Education stretching far and wide

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This story is featured in the Spring 2022 edition of HPU magazine.


HPU’s Office of Global Education gives students the international perspective they need to find their place and their passion.

The students persevered in the face of unexpected challenges during the pandemic, but with the help of HPU’s Office of Global Education, they continued to pursue their study abroad goals.

These goals include seeing the world, gaining a global mindset, and finding cultural enrichment.

“I have witnessed incredible resilience in our students,” says Jeffrey Palis, assistant vice president for global education. “Our students have amazing goals, and they’re going to accomplish them, no matter the obstacles.”

Studying abroad while in college is often a great opportunity for students to develop life skills such as communication, emotional intelligence, and adaptability.

Simran Kaur knows this. She has a degree in accounting and studied abroad at Korea University in Seoul, South Korea for one semester.

‘Seoul’ Search

“I became much more independent, which is something I really wanted to achieve through this experience,” Kaur says. “Once I figured out how to navigate a world entirely in a foreign language, every day was a new adventure and a fun challenge.”

Kaur is from Greensboro, North Carolina, and plans to work at a nearby accounting firm after graduation. Her time abroad gave her the international experience she wanted before joining the job market.

“This opportunity gave me the chance to experience a new culture,” says Kaur. “I got to hear new perspectives, make friends from different countries, and try lots of things I wouldn’t have had the chance to do otherwise.”

Palis likes to say that the passport is the new resume, which means that no matter what field a student enters, the ability to show work experience across cultures is key.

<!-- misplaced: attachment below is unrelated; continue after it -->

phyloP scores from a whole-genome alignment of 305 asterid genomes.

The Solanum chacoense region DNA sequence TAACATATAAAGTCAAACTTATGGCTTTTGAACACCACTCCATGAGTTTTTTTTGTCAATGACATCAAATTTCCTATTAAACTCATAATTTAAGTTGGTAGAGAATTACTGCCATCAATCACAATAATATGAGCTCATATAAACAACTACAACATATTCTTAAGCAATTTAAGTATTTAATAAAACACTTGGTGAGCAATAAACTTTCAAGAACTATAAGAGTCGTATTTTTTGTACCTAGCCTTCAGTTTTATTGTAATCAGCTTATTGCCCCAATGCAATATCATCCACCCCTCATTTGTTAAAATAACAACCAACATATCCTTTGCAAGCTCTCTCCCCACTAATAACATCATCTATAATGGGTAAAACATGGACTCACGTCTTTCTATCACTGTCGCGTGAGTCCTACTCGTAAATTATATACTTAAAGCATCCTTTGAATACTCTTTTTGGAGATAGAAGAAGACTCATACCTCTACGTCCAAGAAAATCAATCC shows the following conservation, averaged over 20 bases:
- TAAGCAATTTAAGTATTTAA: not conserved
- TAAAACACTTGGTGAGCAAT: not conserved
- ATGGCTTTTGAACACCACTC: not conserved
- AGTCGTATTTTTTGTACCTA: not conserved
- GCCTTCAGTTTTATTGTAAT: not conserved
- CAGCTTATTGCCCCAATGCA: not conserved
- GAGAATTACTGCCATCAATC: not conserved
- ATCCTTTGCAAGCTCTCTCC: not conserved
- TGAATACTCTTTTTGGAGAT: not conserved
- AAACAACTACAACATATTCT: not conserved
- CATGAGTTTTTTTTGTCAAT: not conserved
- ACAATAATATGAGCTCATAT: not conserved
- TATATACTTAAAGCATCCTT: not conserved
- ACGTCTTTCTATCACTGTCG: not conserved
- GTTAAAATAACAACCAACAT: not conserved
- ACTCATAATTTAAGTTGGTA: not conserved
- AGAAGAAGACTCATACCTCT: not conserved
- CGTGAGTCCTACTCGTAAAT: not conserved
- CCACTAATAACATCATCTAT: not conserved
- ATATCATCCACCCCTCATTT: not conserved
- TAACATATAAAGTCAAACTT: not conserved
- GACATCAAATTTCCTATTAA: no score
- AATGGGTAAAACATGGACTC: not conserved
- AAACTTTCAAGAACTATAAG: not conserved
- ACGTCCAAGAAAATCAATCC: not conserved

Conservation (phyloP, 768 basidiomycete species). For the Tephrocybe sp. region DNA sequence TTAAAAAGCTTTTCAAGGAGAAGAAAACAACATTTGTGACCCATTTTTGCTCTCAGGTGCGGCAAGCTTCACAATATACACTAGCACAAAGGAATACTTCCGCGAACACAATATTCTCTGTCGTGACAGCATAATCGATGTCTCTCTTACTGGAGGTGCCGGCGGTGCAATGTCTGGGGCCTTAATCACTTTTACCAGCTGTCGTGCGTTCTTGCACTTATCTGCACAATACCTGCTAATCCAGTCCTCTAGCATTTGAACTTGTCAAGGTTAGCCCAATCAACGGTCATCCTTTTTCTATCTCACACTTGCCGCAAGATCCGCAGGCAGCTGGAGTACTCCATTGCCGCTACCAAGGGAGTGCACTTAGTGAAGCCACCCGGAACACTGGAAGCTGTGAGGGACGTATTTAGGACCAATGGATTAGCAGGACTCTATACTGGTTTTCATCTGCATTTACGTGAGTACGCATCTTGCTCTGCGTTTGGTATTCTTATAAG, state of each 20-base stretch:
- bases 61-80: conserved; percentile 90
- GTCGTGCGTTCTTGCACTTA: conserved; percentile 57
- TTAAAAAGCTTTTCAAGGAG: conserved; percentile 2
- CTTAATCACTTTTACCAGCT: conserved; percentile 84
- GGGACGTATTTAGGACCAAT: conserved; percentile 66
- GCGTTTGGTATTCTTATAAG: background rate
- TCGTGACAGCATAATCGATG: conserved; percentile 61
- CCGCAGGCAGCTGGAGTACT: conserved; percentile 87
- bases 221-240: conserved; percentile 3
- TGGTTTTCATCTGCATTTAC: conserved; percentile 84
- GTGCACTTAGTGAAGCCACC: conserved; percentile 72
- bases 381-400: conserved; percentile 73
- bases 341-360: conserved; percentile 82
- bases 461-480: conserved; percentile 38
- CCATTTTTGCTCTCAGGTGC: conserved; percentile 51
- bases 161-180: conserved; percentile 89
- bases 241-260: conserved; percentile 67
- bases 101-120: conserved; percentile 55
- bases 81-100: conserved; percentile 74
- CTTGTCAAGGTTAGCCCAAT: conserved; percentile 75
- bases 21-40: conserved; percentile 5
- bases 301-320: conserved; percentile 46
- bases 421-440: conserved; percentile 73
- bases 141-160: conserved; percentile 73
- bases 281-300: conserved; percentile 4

“We talk about it in terms of professional degrees and job competitiveness, but it’s more than that,” says Palis. “It’s the ability to navigate complex communication challenges, adapt to changes and differences, and see the benefits of diverse perspectives and worldviews. These abilities are requirements for today’s college graduates.

Alexa Humphries, an international business major with minors in Chinese and political science who is also on a pre-law track, had two study abroad experiences that impacted her undergraduate studies.

Double the experience

In 2019, Humphries spent a semester at Korea University in South Korea. In the fall semester of 2021, she again studied abroad at the American University of Rome in Italy.

“In both experiences, I improved my language skills by talking with locals rather than just through textbooks,” says the native of Charlotte, North Carolina. “I took courses in international trade and international law, while living abroad. I met students from all over the world and heard their views on global issues and issues concerning their respective countries. Thanks to these courses, my vision of the world widened and I became a more informed person.

Humphries is the President of HPU’s Model United Nations, a Business Fellow, and a member of Phi Alpha Delta, an international law fraternity.

“Going abroad to live in two different foreign countries, one in Asia and one in Europe, allows me to experience two entirely new parts of the world,” says Humphries. “Both times I had to adapt to a new culture and a new language. Learning to adapt has made me a much more capable person who is not afraid to travel to new places and take on new challenges.

And national research data shows consistent results among students who have studied abroad.

First, students who study abroad have higher retention rates and higher GPAs. Second, no matter where and how long a student has studied abroad, two important attributes always develop: confidence and independence.

“Studying abroad encourages a deep and lasting commitment to academic study, and in faculty-led programs in particular, it fosters the opportunities for mentorship and experiential learning that are so linked to academic success. says Palis.

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